Past participants joined the QLA event at SER 2015. Carline Pitz, University of Liège, Belgium - QLA 2nd prize Benelux 2014, Philip Wheeler, Open University, UK - QLA 3rd international prize 2012, and Klára Řehounková, University of South Bohemia, Czech Republic - QLA 1st international prize 2012, shared their experience around their QLA project.

Three different testimonials which showed the audience the many good reasons why to participate. All having one thing in common: the opportunity to have access to restricted quarries and see the direct implementation of their research work that too often remain on paper.

Carline Pitz, University of Liège, Belgium - QLA 2nd prize Benelux 2014
In 2014, our research unit participated to the QLA in the Benelux. This experience was very interesting both for the team and myself. While research projects often stay focus on a specific thematic, the QLA allowed us to share ideas and methods.

Thanks to our blog on the QLA website, our project was also beneficial for our public visibility. By sharing our findings and vulgarize our work we demonstrated what a research team can accomplish. And I could finally show my friends what my work is all about!

Our participation gave us the opportunity to share scientific and field constraints knowledge with the quarrying sector. By accessing quarry sites, we understood the sector constraints. We hope to have been beneficial to quarries in their understanding of how their sites can play an important role for nature.

Finally, the QLA award allowed us to share knowledge and experience with another university research team. An exchange trip was organized on the topic of biodiversity conservation in quarries.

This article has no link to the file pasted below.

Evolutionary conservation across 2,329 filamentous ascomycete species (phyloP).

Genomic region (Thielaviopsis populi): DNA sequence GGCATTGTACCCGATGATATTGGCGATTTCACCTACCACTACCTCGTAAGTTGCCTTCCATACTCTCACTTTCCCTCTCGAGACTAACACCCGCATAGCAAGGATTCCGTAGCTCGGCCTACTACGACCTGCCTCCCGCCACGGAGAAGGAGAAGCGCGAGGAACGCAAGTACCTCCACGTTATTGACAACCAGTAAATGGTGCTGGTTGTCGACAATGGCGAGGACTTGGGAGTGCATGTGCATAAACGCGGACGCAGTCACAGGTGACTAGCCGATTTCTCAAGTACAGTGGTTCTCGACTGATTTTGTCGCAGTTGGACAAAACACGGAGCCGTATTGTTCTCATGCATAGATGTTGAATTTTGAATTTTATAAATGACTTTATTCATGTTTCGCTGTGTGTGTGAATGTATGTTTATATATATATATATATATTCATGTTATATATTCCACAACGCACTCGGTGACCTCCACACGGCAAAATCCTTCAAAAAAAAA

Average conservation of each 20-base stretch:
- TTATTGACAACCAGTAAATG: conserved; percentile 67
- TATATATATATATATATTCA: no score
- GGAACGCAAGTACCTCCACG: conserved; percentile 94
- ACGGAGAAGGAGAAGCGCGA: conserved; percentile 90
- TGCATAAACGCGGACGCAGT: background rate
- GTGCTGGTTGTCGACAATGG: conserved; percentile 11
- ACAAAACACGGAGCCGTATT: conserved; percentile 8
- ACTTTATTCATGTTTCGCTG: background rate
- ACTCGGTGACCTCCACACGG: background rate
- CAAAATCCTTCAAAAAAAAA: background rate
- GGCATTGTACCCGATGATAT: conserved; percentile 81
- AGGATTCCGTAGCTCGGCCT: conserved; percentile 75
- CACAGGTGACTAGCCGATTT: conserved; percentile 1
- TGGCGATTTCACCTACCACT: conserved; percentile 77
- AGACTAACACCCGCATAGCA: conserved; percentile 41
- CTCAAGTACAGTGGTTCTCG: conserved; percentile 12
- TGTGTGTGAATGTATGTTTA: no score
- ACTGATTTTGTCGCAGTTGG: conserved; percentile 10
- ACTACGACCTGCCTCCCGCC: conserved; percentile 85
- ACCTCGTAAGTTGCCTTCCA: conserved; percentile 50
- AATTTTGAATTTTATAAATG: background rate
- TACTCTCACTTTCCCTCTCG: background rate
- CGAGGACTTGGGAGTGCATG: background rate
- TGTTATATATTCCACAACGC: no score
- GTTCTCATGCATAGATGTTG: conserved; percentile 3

Philip Wheeler, Open University, UK - QLA 3rd international prize 2012
Participating in the Quarry Life Award was for me a great experience. Before the project I had never engaged with the minerals sector, but this opened up a new exciting opportunity to work with industry to explore how to improve the biodiversity value of quarry sites, in particular for wading birds.
 

For a conservation biologist it is very rewarding to see the direct results and the implementation of your research; our recommendations usually remaining more on paper than in reality. I was proud that my work was of real practical value to the quarry manager who was looking to boost biodiversity on his site.

In addition, I got to meet my childhood hero, Dr Jane Goodall, at the 2012 International Ceremony. This I will never forget!
 

Klára Řehounková, University of South Bohemia, Czech Republic - QLA 1st international prize 2012
Klara explained the audience how her project has evolved since she won the Grand Prize in 2012. This project really takes a lot of time and you still have to refrain nature from its enthusiasm to grow naturally!